Is Lyme disease on the rise in Canada? Disease-carrying ticks are becoming an annual concern for residents in provinces across Canada as health officials work to warn people about precautionary measures as they head out into the parks, fields and forests this summer.
“This black-legged tick is becoming more established,” said Niagara Region Public Health inspector Joe DeGiuli, to the St. Catherine Standard . Last year, 1,825 ticks were turned in to the Region, while they have 813 submissions already in 2019. And whereas 108 of those last year were removed after biting humans, this year’s number is already at 103.
“The best thing you can do is monitor for signs and symptoms,” said DeGiuli. The cooler, wetter weather this spring isn’t necessarily put a damper on ticks, either, as the insects can come out in any temperature above zero. Instances of tick bites and the Lyme disease carried by some have been on the rise in pets, as well. Greg Stevenson, a veterinary physician in Perth, Ontario, told the Ottawa Citizen that his clinic dealt with 40 Lyme-positive cases in pets in 2018 and has seen 22 cases so far in
“We see ticks almost daily on pets,” says Stevenson.
Last year, Ontario’s Ministry of Health and Long-Term Care released a report from its Lyme Disease and Tick-Borne Illnesses Task Force, which provided ten recommendations for the province, including conducting a review of current clinical practice guidelines surrounding assessment and treatment, establishing collaborative centres of excellence for tick-borne illness and improving of education and awareness across the province.
NDP MPP Michael Mantha recently introduced a motion calling on the Ford government to take action on Lyme disesase by implementing the task force’s recommendations.
Lyme disease on the rise in parts of Canada
“Ontario has the highest number of cases of Lyme disease in the country and the number is growing,” said Mr. Mantha, MPP for Algoma-Manitoulin, to the Manitoulin Expositor . “People are worried about contracting Lyme disease. And too many are already suffering with the debilitating disease.”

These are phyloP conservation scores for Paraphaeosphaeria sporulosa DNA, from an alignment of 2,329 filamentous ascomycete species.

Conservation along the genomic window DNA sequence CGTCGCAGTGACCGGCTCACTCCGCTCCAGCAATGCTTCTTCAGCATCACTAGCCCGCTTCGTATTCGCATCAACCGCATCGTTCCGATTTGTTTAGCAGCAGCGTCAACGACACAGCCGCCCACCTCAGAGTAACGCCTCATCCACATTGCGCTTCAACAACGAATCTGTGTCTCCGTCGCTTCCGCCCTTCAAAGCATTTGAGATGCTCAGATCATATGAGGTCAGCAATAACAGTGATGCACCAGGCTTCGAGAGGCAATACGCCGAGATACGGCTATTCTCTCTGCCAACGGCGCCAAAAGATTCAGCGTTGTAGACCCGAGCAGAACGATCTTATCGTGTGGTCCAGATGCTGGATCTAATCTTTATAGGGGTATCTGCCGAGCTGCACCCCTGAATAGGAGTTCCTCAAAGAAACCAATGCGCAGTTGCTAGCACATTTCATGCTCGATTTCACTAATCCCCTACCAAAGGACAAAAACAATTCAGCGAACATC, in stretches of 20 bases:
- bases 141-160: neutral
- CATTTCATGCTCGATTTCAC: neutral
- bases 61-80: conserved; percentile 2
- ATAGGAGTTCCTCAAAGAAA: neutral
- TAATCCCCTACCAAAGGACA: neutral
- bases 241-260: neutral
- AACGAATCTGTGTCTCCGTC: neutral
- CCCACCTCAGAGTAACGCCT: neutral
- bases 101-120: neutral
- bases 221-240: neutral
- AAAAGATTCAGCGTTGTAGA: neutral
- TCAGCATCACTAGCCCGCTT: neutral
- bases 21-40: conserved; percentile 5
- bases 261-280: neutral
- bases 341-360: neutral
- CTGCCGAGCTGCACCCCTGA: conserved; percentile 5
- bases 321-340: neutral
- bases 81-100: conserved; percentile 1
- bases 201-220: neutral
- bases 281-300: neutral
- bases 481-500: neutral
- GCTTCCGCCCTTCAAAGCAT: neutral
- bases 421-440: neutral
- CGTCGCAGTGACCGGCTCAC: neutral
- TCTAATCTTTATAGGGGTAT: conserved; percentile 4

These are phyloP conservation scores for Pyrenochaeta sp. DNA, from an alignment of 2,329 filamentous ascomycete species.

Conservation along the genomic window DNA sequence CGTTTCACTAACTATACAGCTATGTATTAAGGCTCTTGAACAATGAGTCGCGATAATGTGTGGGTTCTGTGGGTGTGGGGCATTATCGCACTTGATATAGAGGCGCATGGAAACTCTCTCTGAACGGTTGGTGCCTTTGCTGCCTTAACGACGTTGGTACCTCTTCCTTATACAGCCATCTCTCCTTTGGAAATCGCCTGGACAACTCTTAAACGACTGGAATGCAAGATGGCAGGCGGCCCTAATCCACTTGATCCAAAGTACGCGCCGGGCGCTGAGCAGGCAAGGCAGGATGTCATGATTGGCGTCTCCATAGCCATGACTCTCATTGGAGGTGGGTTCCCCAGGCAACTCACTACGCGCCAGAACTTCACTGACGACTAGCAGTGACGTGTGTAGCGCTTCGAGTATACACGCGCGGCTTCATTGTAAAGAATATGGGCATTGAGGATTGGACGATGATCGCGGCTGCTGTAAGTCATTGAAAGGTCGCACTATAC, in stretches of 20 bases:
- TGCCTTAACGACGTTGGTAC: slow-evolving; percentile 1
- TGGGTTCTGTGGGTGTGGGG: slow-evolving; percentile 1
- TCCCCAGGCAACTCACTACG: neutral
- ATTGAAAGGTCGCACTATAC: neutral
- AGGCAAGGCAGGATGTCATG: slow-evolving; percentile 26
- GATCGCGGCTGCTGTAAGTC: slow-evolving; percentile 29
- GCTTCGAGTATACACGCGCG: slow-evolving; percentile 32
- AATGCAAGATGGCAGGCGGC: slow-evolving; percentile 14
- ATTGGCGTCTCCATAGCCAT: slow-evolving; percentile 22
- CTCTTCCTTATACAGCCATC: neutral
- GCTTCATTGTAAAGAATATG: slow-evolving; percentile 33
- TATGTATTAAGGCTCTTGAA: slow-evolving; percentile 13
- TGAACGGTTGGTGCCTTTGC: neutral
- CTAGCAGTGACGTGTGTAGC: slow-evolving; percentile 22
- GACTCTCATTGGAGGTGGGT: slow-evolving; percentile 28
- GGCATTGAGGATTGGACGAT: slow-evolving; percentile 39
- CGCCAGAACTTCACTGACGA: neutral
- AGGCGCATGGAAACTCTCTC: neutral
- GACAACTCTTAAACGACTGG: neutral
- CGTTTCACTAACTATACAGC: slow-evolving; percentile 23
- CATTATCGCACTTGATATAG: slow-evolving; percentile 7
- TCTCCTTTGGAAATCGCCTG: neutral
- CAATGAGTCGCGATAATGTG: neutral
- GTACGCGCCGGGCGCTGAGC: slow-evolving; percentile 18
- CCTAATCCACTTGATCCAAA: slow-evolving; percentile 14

There are a number of steps individuals can take by way of prevention, including wearing long sleeves and pants while outside, using bug repellant that contains DEET, searching your clothes and body for ticks after coming in from outside and taking a shower or bath afterwards.
So who is really at risk here? For the most part, it’s pet owners. A 2017 study from the Centers for Disease Control and Prevention in the United States shows that the risk is heightened for owners of pets like cats and dogs, which can easily bring ticks into the home.
“This large evaluation of pet ownership, human tick encounters and tick-borne diseases shows that pet owners, whether of cats or dogs, are at increased risk of encountering ticks and suggests that pet owners are at an increased risk of developing tick-borne disease,” said the study’s authors, whose research is published in the journal Zoonoses and Public Health.
The researchers advocate daily tick checks for all family members and caution to be extra vigilant if you have been in long grass.